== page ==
Artemisia, a long-time choice as a heat source
In its primitive form, moxibustion doubtless used various materials, such as heated pebbles (the use of hot rocks is still common), tobacco, cotton, sulfur, monkshood… But Artemisia has been used for a very long time, for the quality of the heat obtained from burning this dried grass, which then becomes “velvet” before being used as what, or rolled in cones, or rolls… It even leaned its name to the practice outside China, since the name moxa comes from the Japanese mogusa, which means Artemisia! Artemisia is also used in herbalism, and its essential oil has well-known virtues as well as non-negligible toxicity that imposes professional use, reserved for informed practitioners.
This can prove to be toxic in the long term. On the other hand, as with all burning matter, it generates ashes that, while falling du-ring the session, can create significant burns on the patient’s skin. If in China aggressive moxibustion (Artemisia deposited directly on the skin and lit) has been practiced– and still is, if less so-, leading to serious burns, convalescence requiring local care to avoid the superinfections and painful and unsightly scars, Japan and the western world carefully avoid cauterizing and prefer a milder use of the heat. The risk of burn is even a major reason for patients’ refusal of moxibustion, and of the abandoning of the technique for fear of medical and even legal complications.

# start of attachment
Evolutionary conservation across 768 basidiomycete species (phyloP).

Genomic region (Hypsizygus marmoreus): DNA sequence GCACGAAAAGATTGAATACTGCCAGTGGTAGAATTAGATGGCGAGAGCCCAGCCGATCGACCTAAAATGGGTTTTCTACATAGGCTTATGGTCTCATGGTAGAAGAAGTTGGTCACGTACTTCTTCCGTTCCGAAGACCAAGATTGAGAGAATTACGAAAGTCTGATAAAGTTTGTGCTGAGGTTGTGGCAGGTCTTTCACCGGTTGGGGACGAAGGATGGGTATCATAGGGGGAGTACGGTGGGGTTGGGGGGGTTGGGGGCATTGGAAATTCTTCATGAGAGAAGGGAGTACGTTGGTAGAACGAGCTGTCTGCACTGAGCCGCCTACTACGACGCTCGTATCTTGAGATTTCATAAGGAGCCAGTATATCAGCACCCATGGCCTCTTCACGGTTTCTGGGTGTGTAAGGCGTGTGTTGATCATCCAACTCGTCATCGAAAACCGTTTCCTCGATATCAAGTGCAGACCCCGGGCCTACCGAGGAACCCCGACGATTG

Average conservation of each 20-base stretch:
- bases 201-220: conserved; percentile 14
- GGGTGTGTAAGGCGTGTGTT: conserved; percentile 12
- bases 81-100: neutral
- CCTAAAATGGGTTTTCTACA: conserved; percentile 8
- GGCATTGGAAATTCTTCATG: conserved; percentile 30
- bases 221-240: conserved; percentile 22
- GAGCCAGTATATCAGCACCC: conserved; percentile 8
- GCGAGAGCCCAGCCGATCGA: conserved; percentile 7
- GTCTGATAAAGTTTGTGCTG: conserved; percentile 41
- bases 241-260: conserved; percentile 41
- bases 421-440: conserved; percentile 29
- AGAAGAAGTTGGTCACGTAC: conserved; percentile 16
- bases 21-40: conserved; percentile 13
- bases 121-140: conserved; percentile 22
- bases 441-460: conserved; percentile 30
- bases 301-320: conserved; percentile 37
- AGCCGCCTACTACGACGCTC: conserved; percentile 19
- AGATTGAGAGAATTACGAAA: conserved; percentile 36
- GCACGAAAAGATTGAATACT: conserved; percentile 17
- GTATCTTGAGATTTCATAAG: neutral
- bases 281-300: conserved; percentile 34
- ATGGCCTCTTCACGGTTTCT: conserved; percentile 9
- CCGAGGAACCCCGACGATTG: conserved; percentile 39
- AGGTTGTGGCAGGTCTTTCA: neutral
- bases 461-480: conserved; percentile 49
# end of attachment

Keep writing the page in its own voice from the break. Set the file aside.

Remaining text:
Difficulties with Artemisia or Why make(and use) a “moxa like” ?
To rediscover the results of moxibustion, it was necessary to solve two problems:
- preserve all the basic characteristics of Artemisia in its spectral transmission- preserve all the basic characteristics of Artemisia in its spectral transmission
- eliminate all constraints linked to combustion, as previously mentioned
With the Premio 10 moxa as with Artemisia, the same spectral band, and the same distribution between short, medium, and long infra-red, ensures an equivalent mobilization of the physiological receptors, whatever the type and depth.
- lighting the moxa
- putting it out
- toxic smoke
- the strong odor, permeating clothes and walls, even stairwells…
- the risks of burns from falling ash
- patient fear of burns
Further, a Concentrator (removable accessory delivered with the appliance) specially designed so you can, if you wish, focus the radiation on a precise point. Just slide the Concentrator onto the emitter and work with it as if it were a stick of incense. After a few seconds without feeling the heat, your patient will describe a tingling sensation of deep penetration of heat, which has led us to call this technique the “thermal needle!” !
A flexible 3-meter cord, 4 power adapters so it can be used worldwide, and a carrying pouch: the Premio 10 moxa has everything for sure and effective use.
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